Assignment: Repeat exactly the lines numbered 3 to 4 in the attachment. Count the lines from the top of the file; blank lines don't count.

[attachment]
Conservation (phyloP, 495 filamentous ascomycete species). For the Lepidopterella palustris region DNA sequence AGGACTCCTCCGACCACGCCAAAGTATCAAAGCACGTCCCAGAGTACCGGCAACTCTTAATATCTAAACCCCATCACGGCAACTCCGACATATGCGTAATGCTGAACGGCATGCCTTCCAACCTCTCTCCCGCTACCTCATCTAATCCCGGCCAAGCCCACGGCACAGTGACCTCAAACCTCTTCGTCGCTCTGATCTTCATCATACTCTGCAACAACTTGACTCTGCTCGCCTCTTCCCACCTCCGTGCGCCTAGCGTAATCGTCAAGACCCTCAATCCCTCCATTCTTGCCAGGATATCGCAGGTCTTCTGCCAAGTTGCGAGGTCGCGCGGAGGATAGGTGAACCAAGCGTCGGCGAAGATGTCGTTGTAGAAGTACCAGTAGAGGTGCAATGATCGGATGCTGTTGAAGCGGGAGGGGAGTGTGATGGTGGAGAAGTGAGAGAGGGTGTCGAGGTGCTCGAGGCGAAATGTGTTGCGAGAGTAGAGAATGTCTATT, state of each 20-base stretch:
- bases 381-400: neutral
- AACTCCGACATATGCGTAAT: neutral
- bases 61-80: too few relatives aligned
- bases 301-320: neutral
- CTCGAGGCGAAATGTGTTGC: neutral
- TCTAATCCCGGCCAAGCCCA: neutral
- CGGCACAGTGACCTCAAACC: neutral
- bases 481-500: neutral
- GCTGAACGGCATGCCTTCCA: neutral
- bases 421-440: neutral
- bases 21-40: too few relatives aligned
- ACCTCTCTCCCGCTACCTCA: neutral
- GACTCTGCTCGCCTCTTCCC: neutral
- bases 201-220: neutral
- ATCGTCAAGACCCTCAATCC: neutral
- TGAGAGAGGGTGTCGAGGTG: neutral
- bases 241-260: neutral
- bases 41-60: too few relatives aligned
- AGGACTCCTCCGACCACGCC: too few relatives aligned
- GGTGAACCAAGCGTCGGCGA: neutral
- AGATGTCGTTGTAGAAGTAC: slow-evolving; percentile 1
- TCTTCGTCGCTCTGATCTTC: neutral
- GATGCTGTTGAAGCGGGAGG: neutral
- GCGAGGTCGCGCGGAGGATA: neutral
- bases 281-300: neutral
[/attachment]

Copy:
- AACTCCGACATATGCGTAAT: neutral
- bases 61-80: too few relatives aligned